A series of wall-mounted letters are formed from bent and straight elements of LED strip lights joined together by magnets, with the intention to make assembly easy for the user.
"We have designed a modular system of straight and bended components of light that enables you to write with letters, be it a straight line or a curve," BIG partner Jakob Lange told Dezeen.
"When the Alphabet of Light is fully developed any user will be able to customise the light for any space within minutes," he added.
Two straight lights of different lengths and two curved at different angles form the base modules, which are then connected together at joints.
"Once the principles were established, the Alphabet font wrote itself," said Lange. "Plus we realised that the system gives people the freedom to design their own font using four or five light tall letters."
The joints also light up and come in six varieties, including three curved at different angles. There is also a straight, cross- or T-shaped option.
Artemide created a connection using electromagnets to allow for quick reconfiguration of the lamp. When illuminated, the joints become hidden to create the continuous shapes of the letters. Light can travel up to a maximum of five metres along the connected elements.
Components are available in different sizes so the writing can be scaled to fit different different walls, ceilings or spaces.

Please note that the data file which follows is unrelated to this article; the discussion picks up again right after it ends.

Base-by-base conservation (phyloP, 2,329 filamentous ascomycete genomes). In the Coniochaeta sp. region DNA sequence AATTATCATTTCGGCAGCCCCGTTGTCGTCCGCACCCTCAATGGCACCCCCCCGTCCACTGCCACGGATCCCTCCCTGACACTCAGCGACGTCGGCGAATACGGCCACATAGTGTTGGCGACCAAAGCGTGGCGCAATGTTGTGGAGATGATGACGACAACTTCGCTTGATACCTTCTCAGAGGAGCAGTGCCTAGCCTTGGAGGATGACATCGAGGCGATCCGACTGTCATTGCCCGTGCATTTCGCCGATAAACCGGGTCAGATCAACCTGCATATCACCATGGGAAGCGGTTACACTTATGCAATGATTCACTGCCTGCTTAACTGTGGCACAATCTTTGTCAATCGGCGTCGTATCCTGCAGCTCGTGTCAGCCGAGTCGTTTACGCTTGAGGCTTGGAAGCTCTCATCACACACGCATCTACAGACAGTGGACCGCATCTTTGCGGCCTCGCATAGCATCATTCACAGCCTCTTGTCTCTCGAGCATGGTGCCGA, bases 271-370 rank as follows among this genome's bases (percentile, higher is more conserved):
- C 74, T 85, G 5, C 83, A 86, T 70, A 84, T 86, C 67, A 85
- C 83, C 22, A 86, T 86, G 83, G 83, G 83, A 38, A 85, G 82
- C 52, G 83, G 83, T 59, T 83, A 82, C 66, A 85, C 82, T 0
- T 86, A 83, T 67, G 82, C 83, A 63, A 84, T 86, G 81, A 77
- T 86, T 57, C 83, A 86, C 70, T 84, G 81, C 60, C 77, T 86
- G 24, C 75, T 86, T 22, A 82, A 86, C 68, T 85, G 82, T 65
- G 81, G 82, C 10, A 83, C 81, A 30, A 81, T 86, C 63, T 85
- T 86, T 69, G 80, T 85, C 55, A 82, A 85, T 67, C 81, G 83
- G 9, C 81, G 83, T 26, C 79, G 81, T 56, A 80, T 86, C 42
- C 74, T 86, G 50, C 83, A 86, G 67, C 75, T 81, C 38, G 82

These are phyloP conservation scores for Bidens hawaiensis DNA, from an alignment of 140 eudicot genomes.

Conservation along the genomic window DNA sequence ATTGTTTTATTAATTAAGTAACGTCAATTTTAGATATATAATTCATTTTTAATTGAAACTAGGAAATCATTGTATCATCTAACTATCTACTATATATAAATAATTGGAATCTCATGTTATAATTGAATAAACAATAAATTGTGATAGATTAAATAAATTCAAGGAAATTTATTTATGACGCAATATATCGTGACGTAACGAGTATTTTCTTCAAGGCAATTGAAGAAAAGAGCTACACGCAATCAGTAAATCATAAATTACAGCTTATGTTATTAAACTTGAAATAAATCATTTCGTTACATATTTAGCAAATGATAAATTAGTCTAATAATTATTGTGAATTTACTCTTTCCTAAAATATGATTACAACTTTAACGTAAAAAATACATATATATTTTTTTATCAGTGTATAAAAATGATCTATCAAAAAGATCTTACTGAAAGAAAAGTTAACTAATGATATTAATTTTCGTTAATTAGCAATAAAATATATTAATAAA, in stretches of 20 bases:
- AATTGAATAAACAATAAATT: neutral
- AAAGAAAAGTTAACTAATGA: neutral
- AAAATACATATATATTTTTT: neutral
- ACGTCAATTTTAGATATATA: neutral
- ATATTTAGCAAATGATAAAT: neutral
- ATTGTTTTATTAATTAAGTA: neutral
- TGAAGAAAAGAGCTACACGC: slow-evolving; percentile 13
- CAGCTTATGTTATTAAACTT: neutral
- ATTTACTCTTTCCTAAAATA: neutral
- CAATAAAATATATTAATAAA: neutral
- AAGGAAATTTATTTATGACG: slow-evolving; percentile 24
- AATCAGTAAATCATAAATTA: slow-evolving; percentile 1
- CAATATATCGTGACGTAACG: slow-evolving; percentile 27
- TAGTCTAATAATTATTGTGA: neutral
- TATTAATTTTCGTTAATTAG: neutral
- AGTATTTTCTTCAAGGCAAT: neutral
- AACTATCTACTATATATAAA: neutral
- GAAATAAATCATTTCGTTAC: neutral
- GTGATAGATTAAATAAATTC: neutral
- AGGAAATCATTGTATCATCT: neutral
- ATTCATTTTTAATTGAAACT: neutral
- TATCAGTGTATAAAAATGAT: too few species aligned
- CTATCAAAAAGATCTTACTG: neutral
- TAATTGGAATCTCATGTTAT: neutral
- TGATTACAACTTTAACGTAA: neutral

Choi + Shine Architects also created lighting modules that assemble into three-dimensional arrangements using magnets, while Eindhoven studio OS & OOS used rubbery connectors to allow users to create sculptural installations from their modular lighting system.
The Alphabet of Lights was shown at the Artemide Monforte showroom during this year's Milan design week, which ran from 12 to 17 April 2016.
BIG's lights were among a series of architect-designed products in Milan. These included a shelving system designed by the late Zaha Hadid for Italian brand Citco and MAD's door handle based on its skyscrapers in Mississauga.
BIG founder Bjarke Ingels was recently named as one of Time magazine's 100 most influential people of 2016, with a citation written by his former employer Rem Koolhaas. Earlier this year, BIG revealed its latest plans for Google's California campus, which has been designed with Heatherwick studio.